Most people have a less than healthy attitude toward aging and death. This book aims to change that.
In many families, especially in the West, death is joked about, or it is not mentioned at all. Consider the billions of dollars spent every year on anti-aging creams and treatments. The elderly are pushed into convalescent homes or assisted living faclities in a sort of medical apartheid. The first exposure to the word "mortality" is when a grandparent dies, or when the person is told by their doctor that something is not quite right.
The main reason for such attempts to deny the existence of death is fear. What if there really is nothing after death? On the other hand, what if there really is a Judgment Day after death? What if it is decided that I don't "make the cut"? Other fears include the loss of control, the loss of identity, and physical pain at the time of death.
What to do? Write your own obituary. Be honest about yourself. Don't be overly hard on yourself, but don't make yourself sound like a cross between Martin Luther King Jr. and the Dalai Lama. What would Heaven be like for you? Would it be a place where angels sit around and discuss the great issues of time and space or more like a writer's colony, or a place of action like a NASCAR race? There is no wrong answer.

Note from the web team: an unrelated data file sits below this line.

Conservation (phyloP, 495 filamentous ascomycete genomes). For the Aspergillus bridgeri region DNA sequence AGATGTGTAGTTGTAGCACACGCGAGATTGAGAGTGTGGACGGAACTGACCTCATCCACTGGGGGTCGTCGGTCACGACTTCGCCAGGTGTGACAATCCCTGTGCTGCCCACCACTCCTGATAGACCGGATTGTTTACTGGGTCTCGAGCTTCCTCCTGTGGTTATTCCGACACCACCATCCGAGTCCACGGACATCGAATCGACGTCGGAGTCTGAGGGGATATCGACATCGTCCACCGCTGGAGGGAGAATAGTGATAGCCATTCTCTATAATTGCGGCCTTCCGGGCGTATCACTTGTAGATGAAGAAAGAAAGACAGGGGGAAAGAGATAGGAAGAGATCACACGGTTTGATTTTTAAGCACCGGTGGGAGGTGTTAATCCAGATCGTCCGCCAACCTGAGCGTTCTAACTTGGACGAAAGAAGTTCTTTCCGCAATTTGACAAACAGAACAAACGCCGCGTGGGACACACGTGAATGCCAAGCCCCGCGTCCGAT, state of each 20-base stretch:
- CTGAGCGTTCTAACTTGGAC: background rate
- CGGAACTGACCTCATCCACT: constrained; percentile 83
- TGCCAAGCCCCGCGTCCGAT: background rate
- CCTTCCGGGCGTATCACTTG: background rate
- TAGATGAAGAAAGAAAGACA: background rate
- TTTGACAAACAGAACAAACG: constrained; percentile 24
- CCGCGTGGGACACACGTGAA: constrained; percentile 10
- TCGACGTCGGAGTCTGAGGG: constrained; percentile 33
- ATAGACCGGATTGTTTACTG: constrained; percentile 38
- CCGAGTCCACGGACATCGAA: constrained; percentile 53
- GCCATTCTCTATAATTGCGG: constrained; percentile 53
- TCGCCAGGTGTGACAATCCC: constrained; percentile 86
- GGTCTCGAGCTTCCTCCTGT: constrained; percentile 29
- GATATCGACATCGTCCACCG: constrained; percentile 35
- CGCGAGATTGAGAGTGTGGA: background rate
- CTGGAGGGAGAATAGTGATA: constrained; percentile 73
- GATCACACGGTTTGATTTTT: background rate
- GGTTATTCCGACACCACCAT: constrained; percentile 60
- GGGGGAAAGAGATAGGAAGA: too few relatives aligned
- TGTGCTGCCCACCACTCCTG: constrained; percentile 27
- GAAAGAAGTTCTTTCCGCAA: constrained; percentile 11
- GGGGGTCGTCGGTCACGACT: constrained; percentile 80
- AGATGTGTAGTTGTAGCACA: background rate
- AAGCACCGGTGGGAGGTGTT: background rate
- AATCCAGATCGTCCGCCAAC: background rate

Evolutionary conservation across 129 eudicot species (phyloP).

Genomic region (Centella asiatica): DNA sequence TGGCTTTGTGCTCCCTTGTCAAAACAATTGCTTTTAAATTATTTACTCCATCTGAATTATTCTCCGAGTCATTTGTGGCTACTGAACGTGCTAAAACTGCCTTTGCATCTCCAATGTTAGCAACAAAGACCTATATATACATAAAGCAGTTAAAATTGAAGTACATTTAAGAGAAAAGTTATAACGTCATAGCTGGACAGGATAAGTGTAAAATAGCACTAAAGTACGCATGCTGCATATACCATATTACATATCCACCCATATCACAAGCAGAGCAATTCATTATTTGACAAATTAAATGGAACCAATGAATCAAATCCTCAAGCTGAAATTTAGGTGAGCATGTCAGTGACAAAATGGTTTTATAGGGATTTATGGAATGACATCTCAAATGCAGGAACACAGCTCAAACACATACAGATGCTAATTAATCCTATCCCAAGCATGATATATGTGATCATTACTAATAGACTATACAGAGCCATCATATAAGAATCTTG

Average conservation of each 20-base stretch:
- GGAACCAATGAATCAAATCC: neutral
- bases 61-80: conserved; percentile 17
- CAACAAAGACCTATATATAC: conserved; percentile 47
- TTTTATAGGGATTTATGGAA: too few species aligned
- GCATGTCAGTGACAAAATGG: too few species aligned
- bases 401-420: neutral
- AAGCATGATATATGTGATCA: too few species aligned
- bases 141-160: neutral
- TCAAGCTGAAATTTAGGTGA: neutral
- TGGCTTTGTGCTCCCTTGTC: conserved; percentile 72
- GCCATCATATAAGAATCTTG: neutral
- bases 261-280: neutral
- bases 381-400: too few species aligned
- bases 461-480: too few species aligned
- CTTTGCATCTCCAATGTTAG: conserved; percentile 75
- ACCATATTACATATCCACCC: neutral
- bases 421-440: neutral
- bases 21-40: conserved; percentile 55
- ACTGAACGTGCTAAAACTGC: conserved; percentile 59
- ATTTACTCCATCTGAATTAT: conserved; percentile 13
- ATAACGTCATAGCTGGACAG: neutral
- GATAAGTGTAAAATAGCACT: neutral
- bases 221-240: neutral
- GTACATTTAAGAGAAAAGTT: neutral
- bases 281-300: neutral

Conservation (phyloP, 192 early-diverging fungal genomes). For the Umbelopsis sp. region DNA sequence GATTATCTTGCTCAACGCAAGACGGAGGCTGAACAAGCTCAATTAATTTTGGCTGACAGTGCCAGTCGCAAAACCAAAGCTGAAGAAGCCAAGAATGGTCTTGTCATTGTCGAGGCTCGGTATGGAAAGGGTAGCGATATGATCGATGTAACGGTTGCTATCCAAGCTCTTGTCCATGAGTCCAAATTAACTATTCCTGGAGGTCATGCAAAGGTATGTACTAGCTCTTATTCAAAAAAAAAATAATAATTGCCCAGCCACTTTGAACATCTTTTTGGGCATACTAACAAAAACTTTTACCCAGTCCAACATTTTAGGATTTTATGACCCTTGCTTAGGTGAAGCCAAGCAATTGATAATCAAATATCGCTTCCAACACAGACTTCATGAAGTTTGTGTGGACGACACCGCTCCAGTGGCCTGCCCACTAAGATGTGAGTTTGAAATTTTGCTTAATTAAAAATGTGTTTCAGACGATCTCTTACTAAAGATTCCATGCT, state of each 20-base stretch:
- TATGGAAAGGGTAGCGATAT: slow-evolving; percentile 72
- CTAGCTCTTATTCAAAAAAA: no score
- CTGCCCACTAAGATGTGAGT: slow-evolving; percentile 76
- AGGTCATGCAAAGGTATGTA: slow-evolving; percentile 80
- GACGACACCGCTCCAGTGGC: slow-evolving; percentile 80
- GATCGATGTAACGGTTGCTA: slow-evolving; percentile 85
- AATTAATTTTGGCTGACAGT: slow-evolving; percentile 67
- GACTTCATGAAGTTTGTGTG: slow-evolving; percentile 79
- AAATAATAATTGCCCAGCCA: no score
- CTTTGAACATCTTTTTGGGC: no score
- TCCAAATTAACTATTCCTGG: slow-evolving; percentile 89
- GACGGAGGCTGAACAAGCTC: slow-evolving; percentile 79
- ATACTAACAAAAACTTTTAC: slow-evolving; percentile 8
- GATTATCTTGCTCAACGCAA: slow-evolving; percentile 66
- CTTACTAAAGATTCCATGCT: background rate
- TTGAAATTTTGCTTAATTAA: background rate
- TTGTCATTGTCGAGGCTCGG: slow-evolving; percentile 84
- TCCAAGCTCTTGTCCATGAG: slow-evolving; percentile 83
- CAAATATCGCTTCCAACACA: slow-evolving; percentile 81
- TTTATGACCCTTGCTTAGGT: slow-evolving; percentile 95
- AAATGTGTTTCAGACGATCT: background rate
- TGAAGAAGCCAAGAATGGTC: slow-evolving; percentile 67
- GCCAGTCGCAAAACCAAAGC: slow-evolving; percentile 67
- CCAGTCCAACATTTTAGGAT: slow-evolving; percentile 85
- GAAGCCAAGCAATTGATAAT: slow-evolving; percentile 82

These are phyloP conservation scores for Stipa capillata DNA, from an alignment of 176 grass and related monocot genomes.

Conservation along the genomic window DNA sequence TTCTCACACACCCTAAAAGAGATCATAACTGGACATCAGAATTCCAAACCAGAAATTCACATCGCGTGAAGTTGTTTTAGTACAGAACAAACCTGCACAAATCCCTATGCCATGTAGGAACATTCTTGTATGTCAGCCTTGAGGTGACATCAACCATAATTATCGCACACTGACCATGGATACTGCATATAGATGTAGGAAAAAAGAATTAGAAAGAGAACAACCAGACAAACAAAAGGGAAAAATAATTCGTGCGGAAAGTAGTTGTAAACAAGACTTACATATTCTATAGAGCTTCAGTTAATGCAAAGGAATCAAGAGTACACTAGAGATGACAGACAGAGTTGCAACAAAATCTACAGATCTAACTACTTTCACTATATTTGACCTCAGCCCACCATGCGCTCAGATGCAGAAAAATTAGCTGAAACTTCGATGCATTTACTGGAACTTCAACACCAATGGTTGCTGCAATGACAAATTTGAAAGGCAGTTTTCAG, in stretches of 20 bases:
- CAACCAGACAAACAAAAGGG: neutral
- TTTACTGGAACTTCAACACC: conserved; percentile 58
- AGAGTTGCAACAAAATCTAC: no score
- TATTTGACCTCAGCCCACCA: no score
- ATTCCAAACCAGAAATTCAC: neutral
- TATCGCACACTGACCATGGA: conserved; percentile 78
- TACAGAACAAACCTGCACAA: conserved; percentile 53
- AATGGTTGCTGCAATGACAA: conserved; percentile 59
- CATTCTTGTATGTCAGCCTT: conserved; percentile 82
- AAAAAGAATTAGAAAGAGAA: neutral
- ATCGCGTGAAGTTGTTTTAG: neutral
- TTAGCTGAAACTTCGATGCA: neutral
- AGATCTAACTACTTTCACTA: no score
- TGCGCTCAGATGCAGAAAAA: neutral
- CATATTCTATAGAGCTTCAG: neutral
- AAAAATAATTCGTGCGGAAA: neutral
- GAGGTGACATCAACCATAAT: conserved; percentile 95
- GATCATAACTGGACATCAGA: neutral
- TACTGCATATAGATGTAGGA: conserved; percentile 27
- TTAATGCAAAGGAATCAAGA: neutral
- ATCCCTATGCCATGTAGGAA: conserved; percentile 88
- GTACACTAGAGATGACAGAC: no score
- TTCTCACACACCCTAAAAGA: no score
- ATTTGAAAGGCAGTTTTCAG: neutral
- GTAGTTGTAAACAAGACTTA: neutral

The book also includes several meditations on the subject of death. Imagine the moment of your death. Life is a gift that has been given to you by the universe, and now you are returning the gift. In another, you are walking into the ocean, and the water is getting deeper and deeper. You feel no fear or panic, even when the water is over your head. As you watch the fish and other sea creatures swimming past, you feel your body liquefying, becoming one with the ocean. Starting with your head, you feel your body fading away. Then when you have become part of the ocean, slowly bring yourself back into human form and walk out of the ocean.
For the vast majority of people, death is the Great Taboo. In a way, this is not pleasant reading. But, it is very hopeful and optimistic reading that can do a really good at enriching this thing called Life.
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About the reviewer
Paul Lappen (plappen)
I am in my early 50s, single and live in Connecticut. I am a lifelong very, very avid reader and am a freelance book reviewer with my ownblog (http://www.deadtreesreview.blogspot.com). Please visit. It … more
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